The death toll from this year’s monsoon season across India has climbed past 800, mostly from northern Uttar Pradesh state, and around 85 from Bihar.
The river Kosi burst its banks and changed course earlier in the month, swamping hundreds of Bihar’s villages, submerging all roads leading to the region and trapping about 1.2 million people.
India’s prime minister declared the flooding a “national calamity”, pledging $200m in relief aid and 125,000 tonnes of grain for those affected.
At least 300,000 people have so far escaped their homes and are living in government relief shelters, temples and high-rise government buildings, due to the flooding.
But soldiers were reportedly facing problems getting to the survivors because of strong currents.
Prataya Amrit, secretary of the state’s disaster management department, said: “Large-scale evacuation will continue until all the marooned people are rescued in the next three to four days.”
“We can’t assess the extent of the damage – it is colossal. But we will only be able to tell the extent after the water recedes.”
The government says the situation is unlikely to return to normal for months and has set up more than 100 shelters.
Nitish Mishra, the state’s disasater minister, said: “We will have to provide food and shelter to the survivors until October, as they will not be able to return home.”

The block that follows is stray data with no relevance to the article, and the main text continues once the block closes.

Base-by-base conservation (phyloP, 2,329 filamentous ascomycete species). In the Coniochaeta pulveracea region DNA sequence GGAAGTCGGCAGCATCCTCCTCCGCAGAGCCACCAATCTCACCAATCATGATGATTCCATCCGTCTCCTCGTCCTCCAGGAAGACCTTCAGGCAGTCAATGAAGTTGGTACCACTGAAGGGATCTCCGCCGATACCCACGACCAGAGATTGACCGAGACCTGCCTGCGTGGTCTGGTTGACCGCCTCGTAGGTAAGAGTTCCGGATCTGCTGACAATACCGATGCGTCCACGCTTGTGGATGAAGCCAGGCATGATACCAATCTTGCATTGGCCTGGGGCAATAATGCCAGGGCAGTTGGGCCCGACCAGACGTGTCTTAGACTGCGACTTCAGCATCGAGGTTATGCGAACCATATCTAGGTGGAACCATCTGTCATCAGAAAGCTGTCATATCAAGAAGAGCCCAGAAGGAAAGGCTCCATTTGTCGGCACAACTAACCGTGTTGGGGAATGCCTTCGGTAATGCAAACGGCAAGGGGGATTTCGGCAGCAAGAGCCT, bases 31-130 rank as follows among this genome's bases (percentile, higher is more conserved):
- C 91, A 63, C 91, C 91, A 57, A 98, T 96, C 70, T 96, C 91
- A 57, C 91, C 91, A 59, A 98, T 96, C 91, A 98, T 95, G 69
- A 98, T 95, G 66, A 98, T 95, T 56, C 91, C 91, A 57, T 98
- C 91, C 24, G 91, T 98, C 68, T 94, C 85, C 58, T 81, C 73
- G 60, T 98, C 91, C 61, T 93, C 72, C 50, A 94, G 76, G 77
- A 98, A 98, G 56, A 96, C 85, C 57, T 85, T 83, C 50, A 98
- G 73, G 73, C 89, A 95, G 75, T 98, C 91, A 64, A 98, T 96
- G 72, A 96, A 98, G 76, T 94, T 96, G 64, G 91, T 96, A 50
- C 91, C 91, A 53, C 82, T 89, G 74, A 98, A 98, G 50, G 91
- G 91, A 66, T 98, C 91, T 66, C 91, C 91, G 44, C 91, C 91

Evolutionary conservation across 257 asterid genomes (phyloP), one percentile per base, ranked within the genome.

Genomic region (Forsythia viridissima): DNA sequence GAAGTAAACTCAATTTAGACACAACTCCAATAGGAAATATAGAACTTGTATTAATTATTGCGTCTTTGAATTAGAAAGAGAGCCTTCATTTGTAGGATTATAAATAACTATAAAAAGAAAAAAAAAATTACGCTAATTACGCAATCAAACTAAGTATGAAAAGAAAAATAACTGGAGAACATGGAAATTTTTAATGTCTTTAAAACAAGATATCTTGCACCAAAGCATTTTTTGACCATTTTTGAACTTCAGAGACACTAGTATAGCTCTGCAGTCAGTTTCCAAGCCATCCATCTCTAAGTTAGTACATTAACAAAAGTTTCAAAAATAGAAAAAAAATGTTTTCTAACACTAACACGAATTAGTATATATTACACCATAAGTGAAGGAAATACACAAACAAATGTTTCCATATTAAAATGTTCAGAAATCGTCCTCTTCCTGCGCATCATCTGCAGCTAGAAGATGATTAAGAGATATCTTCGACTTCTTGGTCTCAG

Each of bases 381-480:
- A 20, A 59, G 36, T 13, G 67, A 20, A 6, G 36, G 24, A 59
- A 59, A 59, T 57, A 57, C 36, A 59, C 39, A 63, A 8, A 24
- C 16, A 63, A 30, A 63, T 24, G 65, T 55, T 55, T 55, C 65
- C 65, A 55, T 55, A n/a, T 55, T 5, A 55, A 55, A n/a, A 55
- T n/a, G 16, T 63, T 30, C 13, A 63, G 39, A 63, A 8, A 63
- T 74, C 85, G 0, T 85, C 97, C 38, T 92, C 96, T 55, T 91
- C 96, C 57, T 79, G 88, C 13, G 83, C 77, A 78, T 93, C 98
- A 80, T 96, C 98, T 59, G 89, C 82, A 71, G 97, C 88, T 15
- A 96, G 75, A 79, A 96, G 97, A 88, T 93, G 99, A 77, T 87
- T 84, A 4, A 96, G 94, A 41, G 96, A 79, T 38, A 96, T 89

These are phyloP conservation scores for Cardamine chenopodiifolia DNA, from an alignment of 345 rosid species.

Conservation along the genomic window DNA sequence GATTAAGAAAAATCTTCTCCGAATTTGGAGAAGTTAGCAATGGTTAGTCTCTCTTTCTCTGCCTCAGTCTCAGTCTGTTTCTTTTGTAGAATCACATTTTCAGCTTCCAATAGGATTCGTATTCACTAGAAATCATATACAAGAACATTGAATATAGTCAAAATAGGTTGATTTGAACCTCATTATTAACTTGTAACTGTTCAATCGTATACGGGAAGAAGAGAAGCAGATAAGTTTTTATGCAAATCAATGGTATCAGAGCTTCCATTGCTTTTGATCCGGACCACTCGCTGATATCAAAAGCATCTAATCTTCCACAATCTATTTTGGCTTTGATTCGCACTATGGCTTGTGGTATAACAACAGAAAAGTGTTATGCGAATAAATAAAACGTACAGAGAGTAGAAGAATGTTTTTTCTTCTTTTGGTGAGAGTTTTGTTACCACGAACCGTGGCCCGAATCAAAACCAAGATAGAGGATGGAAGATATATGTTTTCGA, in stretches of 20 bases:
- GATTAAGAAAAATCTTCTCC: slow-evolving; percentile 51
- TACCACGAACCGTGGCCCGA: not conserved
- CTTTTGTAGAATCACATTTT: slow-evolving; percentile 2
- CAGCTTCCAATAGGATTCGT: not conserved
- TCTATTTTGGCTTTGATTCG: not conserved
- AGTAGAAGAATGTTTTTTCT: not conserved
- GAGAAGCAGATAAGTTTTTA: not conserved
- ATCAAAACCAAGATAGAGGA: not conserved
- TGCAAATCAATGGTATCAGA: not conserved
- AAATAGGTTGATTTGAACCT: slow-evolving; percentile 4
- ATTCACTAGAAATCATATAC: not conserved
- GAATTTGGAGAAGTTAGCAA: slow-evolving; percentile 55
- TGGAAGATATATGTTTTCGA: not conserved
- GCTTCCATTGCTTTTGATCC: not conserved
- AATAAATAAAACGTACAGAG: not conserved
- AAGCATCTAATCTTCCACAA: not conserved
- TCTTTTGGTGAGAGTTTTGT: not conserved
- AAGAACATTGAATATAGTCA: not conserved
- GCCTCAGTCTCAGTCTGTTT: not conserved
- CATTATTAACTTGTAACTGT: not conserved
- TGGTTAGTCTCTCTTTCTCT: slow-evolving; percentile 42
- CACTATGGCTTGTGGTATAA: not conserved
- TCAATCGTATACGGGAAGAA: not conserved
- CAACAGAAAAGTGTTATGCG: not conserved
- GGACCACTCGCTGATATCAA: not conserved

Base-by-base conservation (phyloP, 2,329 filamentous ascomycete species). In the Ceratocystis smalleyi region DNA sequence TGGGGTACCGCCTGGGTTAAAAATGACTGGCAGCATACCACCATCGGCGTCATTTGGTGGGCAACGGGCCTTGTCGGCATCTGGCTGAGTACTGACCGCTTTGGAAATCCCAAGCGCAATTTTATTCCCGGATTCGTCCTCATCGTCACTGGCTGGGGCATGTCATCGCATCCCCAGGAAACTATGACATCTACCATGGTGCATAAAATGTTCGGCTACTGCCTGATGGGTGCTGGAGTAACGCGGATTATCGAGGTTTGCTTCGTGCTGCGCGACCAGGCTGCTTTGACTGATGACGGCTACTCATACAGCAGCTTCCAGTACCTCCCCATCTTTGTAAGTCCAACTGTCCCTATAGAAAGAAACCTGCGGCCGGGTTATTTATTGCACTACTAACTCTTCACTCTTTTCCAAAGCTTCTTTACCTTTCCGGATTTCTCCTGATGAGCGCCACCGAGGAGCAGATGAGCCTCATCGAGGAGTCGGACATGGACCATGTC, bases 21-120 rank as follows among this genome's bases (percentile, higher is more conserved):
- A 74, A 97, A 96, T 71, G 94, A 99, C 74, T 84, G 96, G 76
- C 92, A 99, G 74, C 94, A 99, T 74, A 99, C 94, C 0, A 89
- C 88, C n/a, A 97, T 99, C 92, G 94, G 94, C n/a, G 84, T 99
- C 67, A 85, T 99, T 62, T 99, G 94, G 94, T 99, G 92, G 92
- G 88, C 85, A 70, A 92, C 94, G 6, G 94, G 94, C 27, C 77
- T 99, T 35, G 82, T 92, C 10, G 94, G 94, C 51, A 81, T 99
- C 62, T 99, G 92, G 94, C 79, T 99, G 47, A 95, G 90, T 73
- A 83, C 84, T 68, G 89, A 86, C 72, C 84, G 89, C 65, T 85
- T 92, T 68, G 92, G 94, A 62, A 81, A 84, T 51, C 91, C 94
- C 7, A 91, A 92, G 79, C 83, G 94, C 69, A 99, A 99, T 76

Al Jazeera’s Matt McClure, reporting from the Saharsa district of Bihar, said some survivors at relief camps were not getting supplies.
“From what we’ve seen on the ground, certainly there are supplies arriving at the district co-ordination centre[s],” he said.
|Hundreds of thousands of villagers have been forced to abandon their homes [AFP]|
“But there’s difficulty with both distributing that food relief because of roads and flooding, and also a lack of co-ordination, I would suggest.
“We talked to people who were in relief camps who were complaining. They trekked for kilometres to arrive there and there was nothing there for them. They had been promised food and they weren’t getting it.”
Tens of thousands of people have been displaced in neighbouring Nepal as well, where thousands of Indians seeking shelter from floods in Bihar have migrated.
Amrit said the situation was getting worse because of heavy rains in the region and the breach in the embankment in the Kosi river that is swelling on the Nepalese side.
Officials warn that the worst danger could still lie ahead, as the river traditionally swells to a flood peak in October.
In 2007, monsoon floods killed more than 2,200 people across South Asia and left 31 million others homeless, short of food or with other problems. The United Nations called last year’s floods the worst in living memory.